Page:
The cohort of children in the western districts of the Bryansk Region of Russia exposed to radiation following the Chernobyl accident is described in this paper. The cohort was selected under the Joint Medical Research Project on Dosimetry Associated with the Chernobyl Accident conducted by Sasakawa Memorial Health Foundation (SMHF, Japan) and the Research Institute of Radiation Hygiene (RIRH, Russia). The subjects of the Research Project are those people residing in the most contaminated areas of Russia who was 0 to 10 years old at the time of exposure. At the moment the cohort comprises 1210 subjects, though this number may slightly decrease in course of a follow-up in view of migration of population. Most of cohort subjects were examined on their health status within the framework of the Chernobyl Sasakawa Health and Medical Cooperation Project (CSHMCP) from 1991-1996. In view of the main findings of studies in CSHMCP were thyroid abnormalities, selection of subjects was conducted on the basis of the credible estimates of thyroid dose. Preference for subjects to be included into the cohort was defined by the availability of health examination data from previous study (1991-1996) and individual dosimetry, environmental and social data that may prove useful for reconstruction of individual dose. The primary data analyzed for subjects selection are measurements of iodine-131 in the thyroid in May-June 1986, questionnaire data on individual food habits and early measurements of radiocesium in the body of subjects made by RIRH from May to September 1986. Plausible analytical models were applied to calculate thyroid dose from available data. Previously worked out methods of thyroid dose reconstruction using early measurement data of radiocesium content in the body and questionnaire data on individual consumption of locally produced milk were reevaluated. Basing on these analytical procedures, the individual thyroid dose was ascribed to each member of the cohort. The

  4. 自我概念长时记忆表征的性别特征:自我参照实验范式的检验%Using a Memory Paradigm to Test the Nature of Representation of Sex Roles within Long-Term Memory

    Institute of Scientific and Technical Information of China (English)

    杨志新; 汪玉林

    2015-01-01

    Using a memory paradigm, an experiment were conducted to investigate potential gender differences in the self-ref-erence effect, and to test whether the nature of representation of the self within long-term memory is different between two gender groups. The experiment was a 2 (subject) ×2 (material) ×2 (processing task) factorial design. The results of the experiment showed that the recall performance of self-reference task was significantly higher than that of semantic pro-cessing task, thus confirming the self-reference effect of memory processing. In the two encoding conditions, the recall performances about masculine and feminine traits have an interaction, that is, in the self-reference condition, men′s recall performance about masculine traits was more than that about feminine traits, women′s recall performance about feminine traits was more than that about masculine traits; while in the semantic processing condition, no matter for men or women, the recall performances about masculine and feminine traits showed no significant difference.%记忆的自我参照效应实验范式,常被用来探讨自我概念长时记忆表征问题。不同于以往研究,本研究将作为记忆材料的人格词汇区分为两种性别特征,以此来探讨自我概念长时记忆表征的性别化问题。实验设计为2(被试:男性与女性)×2(编码方式:自我参照编码与语义编码)×2(记忆项目类别:男性特征人格词汇与女性特征人格词汇)的混合因素设计。首先,实验结果进一步验证了自我参照效应的存在。其次,研究发现男性被试对于男性特征人格词汇的自我参照效应,显著高于女性特征人格词汇;女性被试的情况正好相反。实验结果表明,自我概念长时记忆表征系统对那些与自我性别相一致的人格特征词汇有比较好的组织编码形式,反映出自我对性别的认同。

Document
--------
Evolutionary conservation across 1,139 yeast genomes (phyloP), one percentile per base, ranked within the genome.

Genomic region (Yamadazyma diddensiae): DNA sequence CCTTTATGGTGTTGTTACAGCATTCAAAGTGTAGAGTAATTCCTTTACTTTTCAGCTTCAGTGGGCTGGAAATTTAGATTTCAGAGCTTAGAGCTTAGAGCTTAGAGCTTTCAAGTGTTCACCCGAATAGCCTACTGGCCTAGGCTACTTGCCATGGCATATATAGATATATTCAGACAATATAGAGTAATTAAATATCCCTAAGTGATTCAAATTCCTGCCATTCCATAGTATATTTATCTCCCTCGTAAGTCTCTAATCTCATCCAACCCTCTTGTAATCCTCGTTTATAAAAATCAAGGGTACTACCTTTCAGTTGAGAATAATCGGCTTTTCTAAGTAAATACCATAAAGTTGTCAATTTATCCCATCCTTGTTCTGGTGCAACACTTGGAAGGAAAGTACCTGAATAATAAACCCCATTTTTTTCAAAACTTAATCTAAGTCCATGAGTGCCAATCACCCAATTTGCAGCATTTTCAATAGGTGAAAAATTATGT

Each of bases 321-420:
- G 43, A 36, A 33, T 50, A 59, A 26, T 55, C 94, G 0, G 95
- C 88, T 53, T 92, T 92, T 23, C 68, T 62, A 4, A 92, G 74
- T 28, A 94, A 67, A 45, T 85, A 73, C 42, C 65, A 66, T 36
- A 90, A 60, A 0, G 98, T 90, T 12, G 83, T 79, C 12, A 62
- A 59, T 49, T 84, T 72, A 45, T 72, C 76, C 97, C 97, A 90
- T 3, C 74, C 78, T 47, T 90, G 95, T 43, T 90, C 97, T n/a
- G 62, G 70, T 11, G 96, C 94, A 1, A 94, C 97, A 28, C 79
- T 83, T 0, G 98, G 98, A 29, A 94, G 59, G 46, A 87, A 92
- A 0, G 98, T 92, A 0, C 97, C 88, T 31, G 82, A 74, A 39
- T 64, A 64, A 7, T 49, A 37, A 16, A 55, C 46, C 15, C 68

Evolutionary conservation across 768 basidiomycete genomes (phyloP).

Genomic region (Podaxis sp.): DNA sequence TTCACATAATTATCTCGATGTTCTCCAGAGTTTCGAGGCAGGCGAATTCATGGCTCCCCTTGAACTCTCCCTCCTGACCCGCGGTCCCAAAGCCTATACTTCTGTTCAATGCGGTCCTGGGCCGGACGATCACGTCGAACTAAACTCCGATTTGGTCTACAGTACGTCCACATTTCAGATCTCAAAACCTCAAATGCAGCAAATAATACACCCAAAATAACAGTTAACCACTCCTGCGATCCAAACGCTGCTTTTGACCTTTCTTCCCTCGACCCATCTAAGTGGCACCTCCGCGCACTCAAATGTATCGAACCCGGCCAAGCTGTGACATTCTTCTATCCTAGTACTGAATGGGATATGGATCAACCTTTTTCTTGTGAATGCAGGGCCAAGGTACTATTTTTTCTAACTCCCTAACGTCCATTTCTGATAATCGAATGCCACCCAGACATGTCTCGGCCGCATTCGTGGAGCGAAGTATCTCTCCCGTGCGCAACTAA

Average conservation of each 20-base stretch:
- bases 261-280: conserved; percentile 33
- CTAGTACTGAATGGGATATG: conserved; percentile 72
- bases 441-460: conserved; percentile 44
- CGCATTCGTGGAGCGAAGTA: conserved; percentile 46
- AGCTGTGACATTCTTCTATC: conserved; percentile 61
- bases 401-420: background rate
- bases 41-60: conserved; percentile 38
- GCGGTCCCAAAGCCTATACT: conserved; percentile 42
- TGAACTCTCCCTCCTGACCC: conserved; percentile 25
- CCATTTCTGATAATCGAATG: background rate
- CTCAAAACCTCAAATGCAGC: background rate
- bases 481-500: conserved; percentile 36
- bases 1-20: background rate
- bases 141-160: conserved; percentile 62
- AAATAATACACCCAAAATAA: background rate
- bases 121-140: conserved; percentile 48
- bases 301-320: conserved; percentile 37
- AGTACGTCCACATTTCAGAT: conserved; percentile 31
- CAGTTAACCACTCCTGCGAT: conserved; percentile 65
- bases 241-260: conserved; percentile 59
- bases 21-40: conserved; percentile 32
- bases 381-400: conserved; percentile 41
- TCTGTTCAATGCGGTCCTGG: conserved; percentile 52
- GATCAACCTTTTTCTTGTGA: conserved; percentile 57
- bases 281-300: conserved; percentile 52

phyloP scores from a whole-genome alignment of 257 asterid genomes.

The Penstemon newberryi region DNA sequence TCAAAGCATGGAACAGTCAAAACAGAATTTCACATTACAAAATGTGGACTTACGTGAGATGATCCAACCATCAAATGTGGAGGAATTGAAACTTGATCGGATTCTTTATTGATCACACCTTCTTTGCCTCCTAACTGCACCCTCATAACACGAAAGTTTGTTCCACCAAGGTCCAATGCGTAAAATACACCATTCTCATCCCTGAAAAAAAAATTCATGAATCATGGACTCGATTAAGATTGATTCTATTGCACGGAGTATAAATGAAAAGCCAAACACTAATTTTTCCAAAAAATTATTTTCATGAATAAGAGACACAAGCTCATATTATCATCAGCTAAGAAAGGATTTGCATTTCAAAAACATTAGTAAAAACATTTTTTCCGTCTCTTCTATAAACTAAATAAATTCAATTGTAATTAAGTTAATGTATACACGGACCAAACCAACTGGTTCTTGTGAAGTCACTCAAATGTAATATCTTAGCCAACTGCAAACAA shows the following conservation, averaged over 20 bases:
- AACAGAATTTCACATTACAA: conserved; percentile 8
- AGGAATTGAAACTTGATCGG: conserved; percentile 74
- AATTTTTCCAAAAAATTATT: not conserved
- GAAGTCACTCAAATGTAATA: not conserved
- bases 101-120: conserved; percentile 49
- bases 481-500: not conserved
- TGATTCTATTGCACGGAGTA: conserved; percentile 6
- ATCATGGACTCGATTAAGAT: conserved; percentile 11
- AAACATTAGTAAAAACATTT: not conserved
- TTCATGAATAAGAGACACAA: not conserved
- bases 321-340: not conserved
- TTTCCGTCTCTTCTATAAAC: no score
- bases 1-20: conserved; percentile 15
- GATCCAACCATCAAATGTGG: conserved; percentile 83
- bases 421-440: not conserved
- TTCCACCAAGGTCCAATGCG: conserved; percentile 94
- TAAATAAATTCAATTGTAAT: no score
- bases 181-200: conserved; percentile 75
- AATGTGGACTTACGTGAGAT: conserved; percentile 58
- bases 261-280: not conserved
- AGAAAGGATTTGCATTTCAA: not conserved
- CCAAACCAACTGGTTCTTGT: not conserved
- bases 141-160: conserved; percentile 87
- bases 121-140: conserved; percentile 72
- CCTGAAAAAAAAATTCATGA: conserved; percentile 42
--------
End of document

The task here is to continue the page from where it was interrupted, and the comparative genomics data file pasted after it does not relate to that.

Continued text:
5. Long-term governance for sustainability

    International Nuclear Information System (INIS)

    Meritxell Martell spoke of the long-term aspects of radioactive waste management. She pointed out that decision-making processes need to be framed within the context of sustainability, which means that a balance should be sought between scientific considerations, economic aspects and structural conditions. Focusing on structural aspects, Working Group 3 of COWAM-Spain came to the conclusion that the activity of the regulator is a key factor of long-term management. Another finding is that from a sustainability perspective multi-level governance is more effective for coping with the challenges of radioactive waste management than one tier of government-making decisions. The working group also felt that the current Local Information Committees need to evolve towards more institutionalized and legitimized mechanisms for long-term involvement. Ms. Martell introduced a study comparing the efficiency of economic instruments to advance sustainable development in nuclear communities vs. municipalities in mining areas. The study found that funds transferred to nuclear zones had become a means to facilitate local acceptance of nuclear facilities rather than a means to promote socio-economic development. Another finding is that economic instruments are not sufficient guarantees of sustainable development by themselves; additional preconditions include leadership, vision and entrepreneur-ship on the part of community leaders, private or public investments, among others. Finally, Ms. Martell summarised the challenges faced by the Spanish radioactive waste management programme, which include the need for strategic thinking, designing the future in a participatory fashion, and working with local and regional governments and citizens to devise mechanisms for social learning, economic development and environmental protection. (author)

  6. Long-term space flights - personal impressions

    Science.gov (United States)

    Polyakov, V. V.